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Price of electric cars is main barrier to EU mass adoption

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The high cost of electric cars remains the largest obstacle to greater uptake of the vehicles in the EU, a new study has found.

Other concerns like lack of recharging infrastructure and limited range are also cited by consumers as reasons why they haven’t invested in the technology yet according to the survey by the European Commission’s Joint Research Centre (JRC).

The EU wants to increase the popularity of the vehicles as it’s seen as one of the best ways for the continent to transition to a low-carbon economy.

While comprehensive charging networks are still in their infancy across the continent, the race is now on between power utilities, tech start-ups and even oil companies to roll out the networks in the next few years. 

The current share of electric cars in new vehicle sales in EU countries ranges from 0 to 6 per cent the JRC found. The notable exception in Europe is Norway, where electric vehicles account for 29 per cent of the market.

In order to quantify factors influencing people’s car type choices in Europe, the researchers surveyed over 1,200 car drivers last year in six EU countries, (France, Germany, Italy, Poland, Spain and the UK) about their vehicle choices. These countries together represent 78 per cent of new car sales in the EU.

Almost half of the respondents said they had never even considered an electric or fuel cell car as an option for their next car purchase in the stated choice experiments, even when they featured favourable characteristics.

This may lead to the conclusion that widespread concerns for the viability of zero-emission cars on European roads still remain an issue for many consumers.

However, while electric cars are still considered expensive by most consumers, these attitudes have changed somewhat since a similar study was conducted five years ago.

While the purchase price continues to be identified as the most important factor for respondents when it comes to choosing a car, the proportion of the respondents strongly agreeing with the statement that electric cars are currently quite expensive, has decreased over the last five years from 75 to 69 per cent.

This could be attributed to an improvement in the cost competitiveness of this technology in the last five years, together with the introduction of purchase subsidies (e.g. in Germany and Spain, in addition to already existing ones in France and the UK) that lowers their price tag.

Manufacturers are also taking note, with Tesla unveiling its comparatively cheap Model 3 electric car last year with a price tag of $35,000.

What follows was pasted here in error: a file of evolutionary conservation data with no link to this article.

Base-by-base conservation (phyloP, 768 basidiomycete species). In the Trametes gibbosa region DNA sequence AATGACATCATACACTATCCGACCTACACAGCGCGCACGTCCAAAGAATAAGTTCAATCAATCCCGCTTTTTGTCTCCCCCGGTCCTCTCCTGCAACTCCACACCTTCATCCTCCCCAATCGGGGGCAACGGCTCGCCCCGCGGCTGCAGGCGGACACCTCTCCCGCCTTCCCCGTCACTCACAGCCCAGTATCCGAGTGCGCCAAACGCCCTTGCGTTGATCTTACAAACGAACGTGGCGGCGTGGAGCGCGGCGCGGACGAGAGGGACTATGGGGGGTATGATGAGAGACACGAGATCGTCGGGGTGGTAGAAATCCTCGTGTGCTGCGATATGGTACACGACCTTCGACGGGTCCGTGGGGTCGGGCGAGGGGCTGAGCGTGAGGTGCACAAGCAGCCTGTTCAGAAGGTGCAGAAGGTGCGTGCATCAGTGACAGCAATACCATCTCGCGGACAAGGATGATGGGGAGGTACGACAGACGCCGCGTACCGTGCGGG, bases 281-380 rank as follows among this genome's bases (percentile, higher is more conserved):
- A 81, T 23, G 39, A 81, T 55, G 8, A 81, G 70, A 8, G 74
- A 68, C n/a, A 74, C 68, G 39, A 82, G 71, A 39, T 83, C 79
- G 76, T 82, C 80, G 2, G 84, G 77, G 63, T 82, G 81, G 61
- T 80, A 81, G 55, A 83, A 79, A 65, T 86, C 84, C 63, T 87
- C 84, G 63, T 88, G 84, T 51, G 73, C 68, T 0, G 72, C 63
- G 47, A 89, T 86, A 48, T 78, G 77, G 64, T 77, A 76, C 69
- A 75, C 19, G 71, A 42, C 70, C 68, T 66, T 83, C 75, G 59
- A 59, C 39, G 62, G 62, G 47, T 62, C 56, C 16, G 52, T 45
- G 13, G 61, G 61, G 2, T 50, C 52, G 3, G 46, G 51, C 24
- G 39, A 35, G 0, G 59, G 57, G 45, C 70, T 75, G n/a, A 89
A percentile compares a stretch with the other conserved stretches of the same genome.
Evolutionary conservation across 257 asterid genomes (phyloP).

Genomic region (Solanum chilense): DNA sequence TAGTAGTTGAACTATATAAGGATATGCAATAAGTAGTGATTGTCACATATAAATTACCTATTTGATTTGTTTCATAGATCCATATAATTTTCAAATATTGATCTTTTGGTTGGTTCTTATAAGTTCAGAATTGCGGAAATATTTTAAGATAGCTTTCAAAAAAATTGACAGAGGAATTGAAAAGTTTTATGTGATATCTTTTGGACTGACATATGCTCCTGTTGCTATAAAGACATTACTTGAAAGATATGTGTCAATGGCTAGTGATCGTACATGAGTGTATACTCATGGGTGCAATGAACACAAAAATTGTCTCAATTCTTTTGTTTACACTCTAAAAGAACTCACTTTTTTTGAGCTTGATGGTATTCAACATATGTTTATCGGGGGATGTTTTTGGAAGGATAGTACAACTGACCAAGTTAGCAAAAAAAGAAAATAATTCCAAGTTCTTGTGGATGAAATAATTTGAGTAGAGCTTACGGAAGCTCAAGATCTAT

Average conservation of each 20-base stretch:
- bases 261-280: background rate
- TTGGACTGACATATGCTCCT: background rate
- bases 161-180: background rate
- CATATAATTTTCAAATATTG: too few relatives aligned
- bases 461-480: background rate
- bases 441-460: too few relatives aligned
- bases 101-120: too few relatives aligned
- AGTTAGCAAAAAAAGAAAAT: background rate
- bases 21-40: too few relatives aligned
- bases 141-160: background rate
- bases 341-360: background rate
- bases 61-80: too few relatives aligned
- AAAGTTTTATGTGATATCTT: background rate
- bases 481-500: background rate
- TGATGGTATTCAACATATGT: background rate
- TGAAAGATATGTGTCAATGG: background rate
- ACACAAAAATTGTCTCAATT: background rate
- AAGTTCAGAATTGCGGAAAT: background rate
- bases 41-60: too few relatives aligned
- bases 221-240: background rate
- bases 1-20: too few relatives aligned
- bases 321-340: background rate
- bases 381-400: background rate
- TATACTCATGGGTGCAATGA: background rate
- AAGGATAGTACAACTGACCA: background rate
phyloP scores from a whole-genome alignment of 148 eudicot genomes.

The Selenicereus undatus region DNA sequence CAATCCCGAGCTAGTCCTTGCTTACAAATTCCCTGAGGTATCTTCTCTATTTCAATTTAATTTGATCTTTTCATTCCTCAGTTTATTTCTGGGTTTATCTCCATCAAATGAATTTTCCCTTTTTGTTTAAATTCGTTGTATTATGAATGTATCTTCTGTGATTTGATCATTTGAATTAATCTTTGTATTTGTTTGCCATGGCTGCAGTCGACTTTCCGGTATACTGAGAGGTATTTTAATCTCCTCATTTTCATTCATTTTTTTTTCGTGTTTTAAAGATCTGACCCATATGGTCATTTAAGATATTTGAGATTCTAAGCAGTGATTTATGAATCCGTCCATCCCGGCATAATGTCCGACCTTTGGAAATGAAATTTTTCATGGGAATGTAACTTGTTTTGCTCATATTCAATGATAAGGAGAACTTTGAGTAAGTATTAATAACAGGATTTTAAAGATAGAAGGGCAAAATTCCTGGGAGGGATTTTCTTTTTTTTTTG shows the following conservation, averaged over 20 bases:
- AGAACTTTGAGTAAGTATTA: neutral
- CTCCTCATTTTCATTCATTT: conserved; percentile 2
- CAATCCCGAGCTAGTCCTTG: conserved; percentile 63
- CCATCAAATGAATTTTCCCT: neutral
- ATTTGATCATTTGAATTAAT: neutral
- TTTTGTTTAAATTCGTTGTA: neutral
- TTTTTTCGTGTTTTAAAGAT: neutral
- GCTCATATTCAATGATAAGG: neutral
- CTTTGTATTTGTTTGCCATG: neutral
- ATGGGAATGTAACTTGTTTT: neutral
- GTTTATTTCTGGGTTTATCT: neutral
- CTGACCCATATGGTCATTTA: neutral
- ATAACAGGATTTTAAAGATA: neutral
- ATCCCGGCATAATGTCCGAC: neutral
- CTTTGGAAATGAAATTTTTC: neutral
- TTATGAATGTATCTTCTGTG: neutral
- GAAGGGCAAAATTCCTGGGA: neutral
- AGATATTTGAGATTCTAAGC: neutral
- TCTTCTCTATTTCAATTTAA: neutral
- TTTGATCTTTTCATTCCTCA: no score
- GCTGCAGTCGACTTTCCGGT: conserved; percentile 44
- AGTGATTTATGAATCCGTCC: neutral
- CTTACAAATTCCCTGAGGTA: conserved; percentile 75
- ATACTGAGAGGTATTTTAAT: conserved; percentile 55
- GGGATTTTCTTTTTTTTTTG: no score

General Motors also unveiled the Chevrolet Bolt recently which is again designed for the mass market and not just buyers who can afford luxury vehicles.

The survey also found that car buyers were increasingly attracted by the low running costs associated with electric vehicles but were less aware of the environmental benefits of electric cars than they were five years ago.

While this is typically true, the electricity infrastructure is a key factor in ensuring the maximum environmental benefits are achieved.

A study released earlier this month showed that China’s big electric vehicle push could actually worsen its CO2 output if they are all powered by its heavily polluting coal plants. 

The survey concluded that the top factor for investing in an electric vehicle was the purchase price, with 77 per cent of respondents across all countries listing it as their primary consideration.

Further, fuel costs and maintenance costs become important in the second choices, followed by brand/manufacturer.

In order to respond to consumer concerns, the Commission has proposed to update the EU’s legislation on energy efficiency in buildings in order to develop recharging infrastructure in building stock.

The new provisions will accelerate the deployment of recharging points and ducting infrastructure in buildings’ car parks and thereby help the electrification of the transport sector and raise the share of renewables therein.

The Commission has also proposed an action plan targeting an accelerated deployment of recharging points accessible to the public in urban and suburban areas as well as along the major European roads.

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